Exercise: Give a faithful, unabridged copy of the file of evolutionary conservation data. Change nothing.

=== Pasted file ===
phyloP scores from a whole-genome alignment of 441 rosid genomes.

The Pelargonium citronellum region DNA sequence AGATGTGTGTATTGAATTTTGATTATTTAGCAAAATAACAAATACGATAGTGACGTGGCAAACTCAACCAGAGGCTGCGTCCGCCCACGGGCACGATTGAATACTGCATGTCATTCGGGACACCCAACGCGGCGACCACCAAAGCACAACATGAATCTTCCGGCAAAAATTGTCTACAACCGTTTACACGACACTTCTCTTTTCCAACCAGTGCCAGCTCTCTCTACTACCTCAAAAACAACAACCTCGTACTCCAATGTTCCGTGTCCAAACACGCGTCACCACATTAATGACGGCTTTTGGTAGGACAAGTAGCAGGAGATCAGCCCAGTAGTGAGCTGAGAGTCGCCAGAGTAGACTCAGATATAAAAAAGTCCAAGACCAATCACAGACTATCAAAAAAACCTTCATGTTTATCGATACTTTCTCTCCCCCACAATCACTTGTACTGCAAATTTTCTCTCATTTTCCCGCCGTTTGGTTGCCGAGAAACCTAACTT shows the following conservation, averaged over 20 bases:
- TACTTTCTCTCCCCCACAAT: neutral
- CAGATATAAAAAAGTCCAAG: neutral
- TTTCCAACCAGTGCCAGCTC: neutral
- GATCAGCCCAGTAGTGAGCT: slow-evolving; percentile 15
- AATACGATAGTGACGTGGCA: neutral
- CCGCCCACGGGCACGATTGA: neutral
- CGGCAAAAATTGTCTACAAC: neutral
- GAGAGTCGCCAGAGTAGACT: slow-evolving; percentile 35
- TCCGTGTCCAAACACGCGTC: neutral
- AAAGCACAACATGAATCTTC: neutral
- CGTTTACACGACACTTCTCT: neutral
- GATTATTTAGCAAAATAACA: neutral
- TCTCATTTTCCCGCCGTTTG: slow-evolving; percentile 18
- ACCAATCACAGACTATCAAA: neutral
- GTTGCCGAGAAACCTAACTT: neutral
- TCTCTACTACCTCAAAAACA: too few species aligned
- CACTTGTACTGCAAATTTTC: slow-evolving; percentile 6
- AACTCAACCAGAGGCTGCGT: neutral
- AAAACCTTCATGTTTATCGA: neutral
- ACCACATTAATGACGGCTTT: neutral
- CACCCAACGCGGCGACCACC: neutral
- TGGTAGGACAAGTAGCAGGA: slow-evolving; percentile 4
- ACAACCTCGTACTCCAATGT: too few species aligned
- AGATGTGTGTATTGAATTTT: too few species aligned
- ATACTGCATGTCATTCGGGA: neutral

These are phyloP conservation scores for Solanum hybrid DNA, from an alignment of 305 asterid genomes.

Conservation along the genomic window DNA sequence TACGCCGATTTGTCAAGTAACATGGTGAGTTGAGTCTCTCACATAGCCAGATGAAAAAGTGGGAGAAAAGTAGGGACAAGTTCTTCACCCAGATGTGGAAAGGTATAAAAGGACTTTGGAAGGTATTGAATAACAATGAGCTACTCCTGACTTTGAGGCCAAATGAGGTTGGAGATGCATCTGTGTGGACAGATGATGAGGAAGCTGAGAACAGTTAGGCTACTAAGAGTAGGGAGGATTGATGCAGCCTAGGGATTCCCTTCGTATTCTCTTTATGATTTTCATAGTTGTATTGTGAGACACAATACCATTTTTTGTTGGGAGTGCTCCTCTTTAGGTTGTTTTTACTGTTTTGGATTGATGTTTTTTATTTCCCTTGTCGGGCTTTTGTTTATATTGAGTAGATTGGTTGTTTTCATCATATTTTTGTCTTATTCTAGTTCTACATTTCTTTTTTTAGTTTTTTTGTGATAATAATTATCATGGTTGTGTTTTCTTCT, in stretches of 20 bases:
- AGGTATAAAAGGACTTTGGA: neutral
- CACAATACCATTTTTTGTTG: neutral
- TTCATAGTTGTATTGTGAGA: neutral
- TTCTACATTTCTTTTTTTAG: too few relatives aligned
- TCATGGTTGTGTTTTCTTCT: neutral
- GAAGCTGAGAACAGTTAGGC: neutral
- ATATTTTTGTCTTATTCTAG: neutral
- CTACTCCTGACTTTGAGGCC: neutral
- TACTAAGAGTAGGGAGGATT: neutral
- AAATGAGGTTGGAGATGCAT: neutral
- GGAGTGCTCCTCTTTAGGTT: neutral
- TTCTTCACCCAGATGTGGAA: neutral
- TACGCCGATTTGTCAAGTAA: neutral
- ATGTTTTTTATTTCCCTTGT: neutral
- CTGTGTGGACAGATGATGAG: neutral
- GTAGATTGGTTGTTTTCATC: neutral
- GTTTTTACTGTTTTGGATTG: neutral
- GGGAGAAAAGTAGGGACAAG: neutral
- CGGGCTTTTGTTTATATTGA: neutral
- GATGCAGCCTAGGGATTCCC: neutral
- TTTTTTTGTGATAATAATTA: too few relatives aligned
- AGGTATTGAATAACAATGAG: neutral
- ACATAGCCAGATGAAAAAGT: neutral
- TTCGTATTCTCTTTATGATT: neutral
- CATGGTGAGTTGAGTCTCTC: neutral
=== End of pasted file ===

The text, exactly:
phyloP scores from a whole-genome alignment of 441 rosid genomes.

The Pelargonium citronellum region DNA sequence AGATGTGTGTATTGAATTTTGATTATTTAGCAAAATAACAAATACGATAGTGACGTGGCAAACTCAACCAGAGGCTGCGTCCGCCCACGGGCACGATTGAATACTGCATGTCATTCGGGACACCCAACGCGGCGACCACCAAAGCACAACATGAATCTTCCGGCAAAAATTGTCTACAACCGTTTACACGACACTTCTCTTTTCCAACCAGTGCCAGCTCTCTCTACTACCTCAAAAACAACAACCTCGTACTCCAATGTTCCGTGTCCAAACACGCGTCACCACATTAATGACGGCTTTTGGTAGGACAAGTAGCAGGAGATCAGCCCAGTAGTGAGCTGAGAGTCGCCAGAGTAGACTCAGATATAAAAAAGTCCAAGACCAATCACAGACTATCAAAAAAACCTTCATGTTTATCGATACTTTCTCTCCCCCACAATCACTTGTACTGCAAATTTTCTCTCATTTTCCCGCCGTTTGGTTGCCGAGAAACCTAACTT shows the following conservation, averaged over 20 bases:
- TACTTTCTCTCCCCCACAAT: neutral
- CAGATATAAAAAAGTCCAAG: neutral
- TTTCCAACCAGTGCCAGCTC: neutral
- GATCAGCCCAGTAGTGAGCT: slow-evolving; percentile 15
- AATACGATAGTGACGTGGCA: neutral
- CCGCCCACGGGCACGATTGA: neutral
- CGGCAAAAATTGTCTACAAC: neutral
- GAGAGTCGCCAGAGTAGACT: slow-evolving; percentile 35
- TCCGTGTCCAAACACGCGTC: neutral
- AAAGCACAACATGAATCTTC: neutral
- CGTTTACACGACACTTCTCT: neutral
- GATTATTTAGCAAAATAACA: neutral
- TCTCATTTTCCCGCCGTTTG: slow-evolving; percentile 18
- ACCAATCACAGACTATCAAA: neutral
- GTTGCCGAGAAACCTAACTT: neutral
- TCTCTACTACCTCAAAAACA: too few species aligned
- CACTTGTACTGCAAATTTTC: slow-evolving; percentile 6
- AACTCAACCAGAGGCTGCGT: neutral
- AAAACCTTCATGTTTATCGA: neutral
- ACCACATTAATGACGGCTTT: neutral
- CACCCAACGCGGCGACCACC: neutral
- TGGTAGGACAAGTAGCAGGA: slow-evolving; percentile 4
- ACAACCTCGTACTCCAATGT: too few species aligned
- AGATGTGTGTATTGAATTTT: too few species aligned
- ATACTGCATGTCATTCGGGA: neutral

These are phyloP conservation scores for Solanum hybrid DNA, from an alignment of 305 asterid genomes.

Conservation along the genomic window DNA sequence TACGCCGATTTGTCAAGTAACATGGTGAGTTGAGTCTCTCACATAGCCAGATGAAAAAGTGGGAGAAAAGTAGGGACAAGTTCTTCACCCAGATGTGGAAAGGTATAAAAGGACTTTGGAAGGTATTGAATAACAATGAGCTACTCCTGACTTTGAGGCCAAATGAGGTTGGAGATGCATCTGTGTGGACAGATGATGAGGAAGCTGAGAACAGTTAGGCTACTAAGAGTAGGGAGGATTGATGCAGCCTAGGGATTCCCTTCGTATTCTCTTTATGATTTTCATAGTTGTATTGTGAGACACAATACCATTTTTTGTTGGGAGTGCTCCTCTTTAGGTTGTTTTTACTGTTTTGGATTGATGTTTTTTATTTCCCTTGTCGGGCTTTTGTTTATATTGAGTAGATTGGTTGTTTTCATCATATTTTTGTCTTATTCTAGTTCTACATTTCTTTTTTTAGTTTTTTTGTGATAATAATTATCATGGTTGTGTTTTCTTCT, in stretches of 20 bases:
- AGGTATAAAAGGACTTTGGA: neutral
- CACAATACCATTTTTTGTTG: neutral
- TTCATAGTTGTATTGTGAGA: neutral
- TTCTACATTTCTTTTTTTAG: too few relatives aligned
- TCATGGTTGTGTTTTCTTCT: neutral
- GAAGCTGAGAACAGTTAGGC: neutral
- ATATTTTTGTCTTATTCTAG: neutral
- CTACTCCTGACTTTGAGGCC: neutral
- TACTAAGAGTAGGGAGGATT: neutral
- AAATGAGGTTGGAGATGCAT: neutral
- GGAGTGCTCCTCTTTAGGTT: neutral
- TTCTTCACCCAGATGTGGAA: neutral
- TACGCCGATTTGTCAAGTAA: neutral
- ATGTTTTTTATTTCCCTTGT: neutral
- CTGTGTGGACAGATGATGAG: neutral
- GTAGATTGGTTGTTTTCATC: neutral
- GTTTTTACTGTTTTGGATTG: neutral
- GGGAGAAAAGTAGGGACAAG: neutral
- CGGGCTTTTGTTTATATTGA: neutral
- GATGCAGCCTAGGGATTCCC: neutral
- TTTTTTTGTGATAATAATTA: too few relatives aligned
- AGGTATTGAATAACAATGAG: neutral
- ACATAGCCAGATGAAAAAGT: neutral
- TTCGTATTCTCTTTATGATT: neutral
- CATGGTGAGTTGAGTCTCTC: neutral